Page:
Nurses say the chaplains help in many ways. "They sit and talk with patients a lot," said Kelly MacCarty, assistant nursing coordinator in the hospital's surgery unit, "which we don't always have time for. There's a lot of talking and exchange going on during treatments and when we're teaching patients, but there is seldom opportunity to sit down and talk about something that's maybe totally unrelated."
"They're tremendous at helping with conflict in families," said Rose Donato, nursing coordinator of the hospital's neurology department. "I can recall one incident where we had a wife of a patient and the children were of another marriage and there was a lot of conflict between the two and the gentleman was dying. And the nursing staff and the medical staff is so in tune with taking care of the patient's physical and mental needs that dealing with outside conflict is very difficult and time-consuming for us. So we have the pastoral care department come in and mediate."
Sometimes, said O'Neill, "one child might want a full-court press -- 'Let's do everything, absolutely everything.' Then another child or the wife or husband will be saying, 'No, let them go.' And that's when it's helpful to try and focus the concern on what that person would want."
Hospital staffers say the chaplains are particularly helpful to those who care for long-term and seriously ill patients. Staff members will often stop by the department's ground-floor office to make appointments or will intercept chaplains on their rounds to talk.
"To have someone there to tell you you're doing the best you can helps you cope with this feeling of helplessness you have," said Jill Cunningham, assistant nursing coordinator in neurology. While all staff members of Georgetown's pastoral care department are Catholic, they are there to provide support to all of the hospital's patients and their families regardless of religion. They maintain a list of clergy for patients who request someone of their own faith, including a rabbi and two Episcopal priests who pay regular visits to the hospital and remain on call. "We're ecumenical in the sense that we have a wide range of clergy who visit patients," said the Rev. Daniel Gatti, head of the program at Georgetown and president-elect of the NACC.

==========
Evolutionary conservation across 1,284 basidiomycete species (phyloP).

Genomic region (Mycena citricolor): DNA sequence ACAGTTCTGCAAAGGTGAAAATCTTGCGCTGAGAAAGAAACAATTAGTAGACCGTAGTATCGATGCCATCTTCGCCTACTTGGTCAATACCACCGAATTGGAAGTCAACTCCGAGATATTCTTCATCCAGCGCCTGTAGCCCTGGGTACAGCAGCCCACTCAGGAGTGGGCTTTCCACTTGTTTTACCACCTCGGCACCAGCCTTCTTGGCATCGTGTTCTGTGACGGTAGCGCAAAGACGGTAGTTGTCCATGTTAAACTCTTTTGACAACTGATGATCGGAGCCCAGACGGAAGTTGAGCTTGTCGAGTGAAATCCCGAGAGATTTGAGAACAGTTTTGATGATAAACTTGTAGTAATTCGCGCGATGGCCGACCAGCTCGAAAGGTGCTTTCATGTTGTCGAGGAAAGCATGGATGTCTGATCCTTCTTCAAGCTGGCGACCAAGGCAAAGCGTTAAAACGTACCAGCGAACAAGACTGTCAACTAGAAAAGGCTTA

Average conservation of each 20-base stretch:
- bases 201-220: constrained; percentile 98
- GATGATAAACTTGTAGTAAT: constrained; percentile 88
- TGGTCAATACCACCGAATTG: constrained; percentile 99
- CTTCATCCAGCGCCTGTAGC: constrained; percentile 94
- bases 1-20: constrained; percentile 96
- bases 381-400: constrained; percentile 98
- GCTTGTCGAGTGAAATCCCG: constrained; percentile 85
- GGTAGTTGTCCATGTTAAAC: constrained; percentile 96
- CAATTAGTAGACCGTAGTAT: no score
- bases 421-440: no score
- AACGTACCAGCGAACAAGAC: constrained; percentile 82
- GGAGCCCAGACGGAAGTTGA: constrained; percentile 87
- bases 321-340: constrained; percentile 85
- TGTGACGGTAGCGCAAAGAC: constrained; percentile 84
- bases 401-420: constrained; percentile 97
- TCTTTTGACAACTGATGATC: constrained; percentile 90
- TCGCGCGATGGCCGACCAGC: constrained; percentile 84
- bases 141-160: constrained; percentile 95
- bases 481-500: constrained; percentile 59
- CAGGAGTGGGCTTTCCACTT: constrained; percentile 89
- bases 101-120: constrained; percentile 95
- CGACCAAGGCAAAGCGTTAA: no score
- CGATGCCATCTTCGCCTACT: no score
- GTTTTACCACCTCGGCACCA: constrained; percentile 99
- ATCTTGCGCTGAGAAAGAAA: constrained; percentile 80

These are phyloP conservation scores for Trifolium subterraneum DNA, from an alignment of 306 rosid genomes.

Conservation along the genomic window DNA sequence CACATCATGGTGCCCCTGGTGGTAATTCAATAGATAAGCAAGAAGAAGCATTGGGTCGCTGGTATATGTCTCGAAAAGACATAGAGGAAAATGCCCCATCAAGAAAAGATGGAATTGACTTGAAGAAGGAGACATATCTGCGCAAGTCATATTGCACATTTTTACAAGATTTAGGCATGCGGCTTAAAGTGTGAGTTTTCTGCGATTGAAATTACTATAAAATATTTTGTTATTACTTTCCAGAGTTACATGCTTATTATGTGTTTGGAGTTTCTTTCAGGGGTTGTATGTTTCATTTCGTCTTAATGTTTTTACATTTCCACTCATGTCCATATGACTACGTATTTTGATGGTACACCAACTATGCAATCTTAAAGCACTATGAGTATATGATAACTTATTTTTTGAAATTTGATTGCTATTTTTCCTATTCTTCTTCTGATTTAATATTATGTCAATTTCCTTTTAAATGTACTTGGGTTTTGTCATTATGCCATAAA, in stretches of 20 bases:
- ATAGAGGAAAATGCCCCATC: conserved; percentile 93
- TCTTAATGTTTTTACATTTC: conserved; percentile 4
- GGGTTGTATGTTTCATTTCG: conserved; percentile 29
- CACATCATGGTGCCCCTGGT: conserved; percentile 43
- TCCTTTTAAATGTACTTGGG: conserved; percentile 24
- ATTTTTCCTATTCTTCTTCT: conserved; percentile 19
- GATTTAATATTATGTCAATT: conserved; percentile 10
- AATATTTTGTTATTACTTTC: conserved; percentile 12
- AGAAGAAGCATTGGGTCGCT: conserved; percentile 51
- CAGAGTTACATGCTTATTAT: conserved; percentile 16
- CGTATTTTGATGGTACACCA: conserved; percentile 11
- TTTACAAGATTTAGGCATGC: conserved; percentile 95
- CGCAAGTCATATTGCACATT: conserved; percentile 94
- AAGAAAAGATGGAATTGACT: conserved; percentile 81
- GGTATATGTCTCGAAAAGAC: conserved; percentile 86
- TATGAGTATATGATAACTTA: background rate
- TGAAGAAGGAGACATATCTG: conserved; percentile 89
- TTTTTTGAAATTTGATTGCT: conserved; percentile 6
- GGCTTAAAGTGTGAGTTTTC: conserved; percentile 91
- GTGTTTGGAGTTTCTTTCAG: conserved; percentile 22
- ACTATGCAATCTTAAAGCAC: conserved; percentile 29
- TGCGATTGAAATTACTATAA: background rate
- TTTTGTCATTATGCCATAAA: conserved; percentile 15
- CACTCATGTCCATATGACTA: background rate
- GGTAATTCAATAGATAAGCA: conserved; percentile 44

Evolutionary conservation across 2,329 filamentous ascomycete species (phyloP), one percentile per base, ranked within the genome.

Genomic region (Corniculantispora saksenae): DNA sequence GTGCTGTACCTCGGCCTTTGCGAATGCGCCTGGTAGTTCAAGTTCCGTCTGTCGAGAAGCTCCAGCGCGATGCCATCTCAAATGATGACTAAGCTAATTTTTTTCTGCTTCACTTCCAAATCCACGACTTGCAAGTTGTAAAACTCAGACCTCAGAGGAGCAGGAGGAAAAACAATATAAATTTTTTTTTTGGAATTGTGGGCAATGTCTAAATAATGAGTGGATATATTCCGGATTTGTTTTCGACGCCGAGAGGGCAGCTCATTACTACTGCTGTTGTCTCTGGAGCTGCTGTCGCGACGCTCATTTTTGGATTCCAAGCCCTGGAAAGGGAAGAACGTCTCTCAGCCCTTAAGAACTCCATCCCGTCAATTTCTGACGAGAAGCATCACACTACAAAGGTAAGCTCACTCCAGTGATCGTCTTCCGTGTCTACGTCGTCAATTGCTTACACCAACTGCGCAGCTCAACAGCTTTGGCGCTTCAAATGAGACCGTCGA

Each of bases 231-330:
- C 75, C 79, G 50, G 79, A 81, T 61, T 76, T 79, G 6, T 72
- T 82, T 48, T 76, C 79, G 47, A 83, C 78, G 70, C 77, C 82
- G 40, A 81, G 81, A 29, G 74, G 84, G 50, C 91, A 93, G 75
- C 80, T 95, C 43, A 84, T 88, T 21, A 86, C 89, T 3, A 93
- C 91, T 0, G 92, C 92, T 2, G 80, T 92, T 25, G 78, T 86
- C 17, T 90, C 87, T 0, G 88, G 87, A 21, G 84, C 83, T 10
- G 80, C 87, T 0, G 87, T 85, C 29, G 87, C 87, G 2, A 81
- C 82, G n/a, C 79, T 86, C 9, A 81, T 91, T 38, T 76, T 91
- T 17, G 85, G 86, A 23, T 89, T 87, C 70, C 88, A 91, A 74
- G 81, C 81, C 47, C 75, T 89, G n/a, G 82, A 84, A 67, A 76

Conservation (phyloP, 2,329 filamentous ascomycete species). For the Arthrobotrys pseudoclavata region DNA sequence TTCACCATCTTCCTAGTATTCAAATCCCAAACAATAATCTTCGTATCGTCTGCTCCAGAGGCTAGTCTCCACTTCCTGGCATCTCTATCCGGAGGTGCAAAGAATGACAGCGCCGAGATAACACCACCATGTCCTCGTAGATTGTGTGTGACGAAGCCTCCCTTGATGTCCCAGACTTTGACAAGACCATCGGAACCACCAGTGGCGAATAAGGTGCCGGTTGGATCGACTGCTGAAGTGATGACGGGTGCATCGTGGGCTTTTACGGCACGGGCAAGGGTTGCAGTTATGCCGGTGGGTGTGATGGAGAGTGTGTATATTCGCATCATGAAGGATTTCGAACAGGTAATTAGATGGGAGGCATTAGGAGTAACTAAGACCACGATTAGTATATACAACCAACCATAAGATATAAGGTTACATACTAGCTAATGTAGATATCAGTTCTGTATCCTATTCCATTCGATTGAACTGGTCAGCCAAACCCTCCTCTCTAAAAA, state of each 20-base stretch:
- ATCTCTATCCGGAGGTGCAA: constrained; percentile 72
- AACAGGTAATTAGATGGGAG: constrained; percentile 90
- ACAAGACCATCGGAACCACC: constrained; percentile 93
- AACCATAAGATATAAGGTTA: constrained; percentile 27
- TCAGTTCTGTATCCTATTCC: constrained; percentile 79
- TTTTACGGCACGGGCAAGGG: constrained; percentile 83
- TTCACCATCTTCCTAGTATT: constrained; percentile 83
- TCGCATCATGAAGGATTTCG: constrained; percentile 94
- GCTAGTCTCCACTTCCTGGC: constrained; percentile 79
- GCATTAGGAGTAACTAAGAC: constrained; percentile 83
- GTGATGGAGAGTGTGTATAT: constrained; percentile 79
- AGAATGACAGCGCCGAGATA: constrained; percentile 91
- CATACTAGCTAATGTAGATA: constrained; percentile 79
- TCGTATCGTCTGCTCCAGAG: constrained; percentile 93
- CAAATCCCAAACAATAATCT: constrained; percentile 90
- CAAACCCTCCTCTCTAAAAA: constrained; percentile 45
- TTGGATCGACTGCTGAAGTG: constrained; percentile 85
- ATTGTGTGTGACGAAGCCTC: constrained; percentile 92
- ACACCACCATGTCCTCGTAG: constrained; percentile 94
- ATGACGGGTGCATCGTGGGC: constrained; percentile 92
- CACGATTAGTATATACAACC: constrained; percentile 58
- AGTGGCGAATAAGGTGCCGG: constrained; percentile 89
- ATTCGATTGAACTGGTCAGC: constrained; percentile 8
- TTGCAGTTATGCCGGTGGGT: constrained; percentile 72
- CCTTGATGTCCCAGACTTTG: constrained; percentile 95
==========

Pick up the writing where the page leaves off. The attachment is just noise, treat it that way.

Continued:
Still, some patients' preconceived notions of what it means when a member of the clergy comes to call can be a problem, said O'Neill. "I think there is an impression in the minds of a lot of people that when the priest shows up to visit somebody, there must be something really wrong," he said. And an even more common misconception, he said, "is the idea that you're somehow there with your cookie cutter and you're aiming to convert them or make them think the way you do . . . You really have to reassure the patient that you're there for them."
Hunter and Magee, both lay chaplains who share one job, add a unique dimension to the program, previously staffed exclusively by priests and nuns. Both women are married and have families, which, they say, gives them a valuable perspective into certain problems. One example, said Hunter, is the case of a terminally ill woman who was facing the fact that someone else would raise her children after her death.
Men sometimes relate particularly well to the female chaplains, Magee said, because they are often unaccustomed to the vulnerability and lack of control they may experience as a result of being hospitalized. "They might have difficulty talking to another man about how helpless they feel," she said. "Because men don't talk about those things."
One of the lighter aspects of the job, said O'Neill, is the part he plays in the personal lives of some of the staff. "People get to know you, and when they want to get married, they come to you and say, 'Hey, we'd like you to do it.' People will ask you to baptize their kids . . . We don't like to refer to ourselves as a parish, but there are in fact people on staff who use us that way. They say we have a kind of familiarity with what's going on in their lives."